JULY 2022 | OUTANDABOUTNOW.COM 39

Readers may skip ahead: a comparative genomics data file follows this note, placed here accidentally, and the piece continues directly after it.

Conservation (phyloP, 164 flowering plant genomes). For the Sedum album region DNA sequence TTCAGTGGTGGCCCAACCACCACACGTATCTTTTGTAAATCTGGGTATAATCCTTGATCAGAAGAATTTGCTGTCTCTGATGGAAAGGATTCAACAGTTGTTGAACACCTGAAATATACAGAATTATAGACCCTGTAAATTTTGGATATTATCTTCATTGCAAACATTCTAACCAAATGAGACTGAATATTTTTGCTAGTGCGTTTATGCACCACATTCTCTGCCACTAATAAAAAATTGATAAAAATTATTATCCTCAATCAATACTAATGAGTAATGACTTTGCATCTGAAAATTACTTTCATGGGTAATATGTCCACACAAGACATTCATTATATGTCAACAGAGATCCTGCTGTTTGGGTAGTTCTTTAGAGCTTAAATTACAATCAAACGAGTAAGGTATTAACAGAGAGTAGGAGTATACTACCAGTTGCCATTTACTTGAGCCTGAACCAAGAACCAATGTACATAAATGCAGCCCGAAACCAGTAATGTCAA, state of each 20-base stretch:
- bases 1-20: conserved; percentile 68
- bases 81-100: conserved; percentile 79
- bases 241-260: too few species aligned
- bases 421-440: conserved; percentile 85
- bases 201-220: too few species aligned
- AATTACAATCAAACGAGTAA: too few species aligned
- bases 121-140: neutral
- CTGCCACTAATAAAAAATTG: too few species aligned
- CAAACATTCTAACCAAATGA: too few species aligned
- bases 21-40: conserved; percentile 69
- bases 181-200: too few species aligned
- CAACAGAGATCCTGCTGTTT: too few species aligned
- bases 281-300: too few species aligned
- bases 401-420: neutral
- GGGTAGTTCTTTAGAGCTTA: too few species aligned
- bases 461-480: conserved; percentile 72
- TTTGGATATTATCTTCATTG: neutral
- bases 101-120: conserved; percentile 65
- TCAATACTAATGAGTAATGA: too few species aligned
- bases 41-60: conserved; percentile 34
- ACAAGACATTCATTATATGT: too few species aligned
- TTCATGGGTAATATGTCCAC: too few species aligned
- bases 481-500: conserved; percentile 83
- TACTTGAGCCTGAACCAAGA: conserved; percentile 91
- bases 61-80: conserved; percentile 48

TRAIL OF BEERS the attention the “It’s become a thing for a lot of people to do, continued from previous page brewing business like a little adventure. It’s a fun game to play and gets on its web the best part is that everybody benefits.” site. And it found And those benefits are spread throughout that in New Castle County over the past 12 the state, which means other businesses also reap months, the search volume for keywords related rewards from the people who follow the trail in to craft breweries/beer was up 34 percent from search of something to drink. a year ago. Also, its website (VisitWilmingtonde. “What’s good for the neighborhood is good for com) had a 104 percent increase in page views everybody,” says Karen Stauffer of the Delaware that include brewery or beer in the URL — that Restaurants Association. “Restauranters are includes content pages, event details and listings competitive by nature, but they realize that more Like Stauffer, Boes thinks one of the real people mean more for everybody. That kind of A selection of wines from Harvest Ride Winery volume attracts business, and everyone profits in Marydel, near the Delaware-Maryland border. assets to the Beer, Wine & Spirits Trail is that it doesn’t just focus on the big kids on the from that. block. She said visitors take a special delight in “So, definitely the [Beer, Wine & Spirits] Trail is awesome and it’s unique to this area. It’s great that one of the smallest discovering the variety of options in Delaware. states now has something that can compete with larger states, and “People who are travelers and foodies are always looking for they’ve done a great job promoting it.” something a little bit off the beaten path,” she says. “And I think Jennifer Boes is the executive director of the Greater Wilmington [the BW&S Trail] does a great job shining a light on some of the Convention & Visitors Bureau, and she also credits Dogfish Head smaller breweries.” with starting the micro-brew craze in Delaware, and the Beer, Wine & Many of those breweries will be at one venue during the Spirits Trail for expanding the appeal of local breweries, wineries, etc. Delaware Beer, Wine & Spirits Festival on Saturday, Aug. 27, at the “Dogfish Head is what put our state on the map as a destination Delaware Agricultural Museum and Village in Dover. The local for microbrews, but since then a lot of others have started getting a breweries who will be there include Blue Earl, Big Oyster, Dogfish lot of really good media attention, like the Wilmington Brew Works Head, Fordham & Dominion, Iron Hill, Liquid Alchemy, Midnight and Liquid Alchemy,” she says. “And another thing that’s helped Oil, Mispillion, Brickworks, Revelation, Wilmington Brew Works [the popularity] of micro-breweries and brew pubs is that they’re and Stitch House. becoming more family friendly, so you can go out on a weekend Local wineries that will be represented at the festival include and bring the kids. That’s one reason I think it’s something we’ll see Nassau Valley, Pizzabilli, Harvest Ridge and Salted Vine, while spirits continue to grow.” distilleries include Brimming Horn, Dogfish Head Sprits, Beach The Greater Wilmington Convention & Visitors Bureau traces the Time Distilling and Painted Stave. For more information, including growth of local beer tourism with a computer data base that tracks hours and ticket prices, go to DEBeerWineSpirits.com.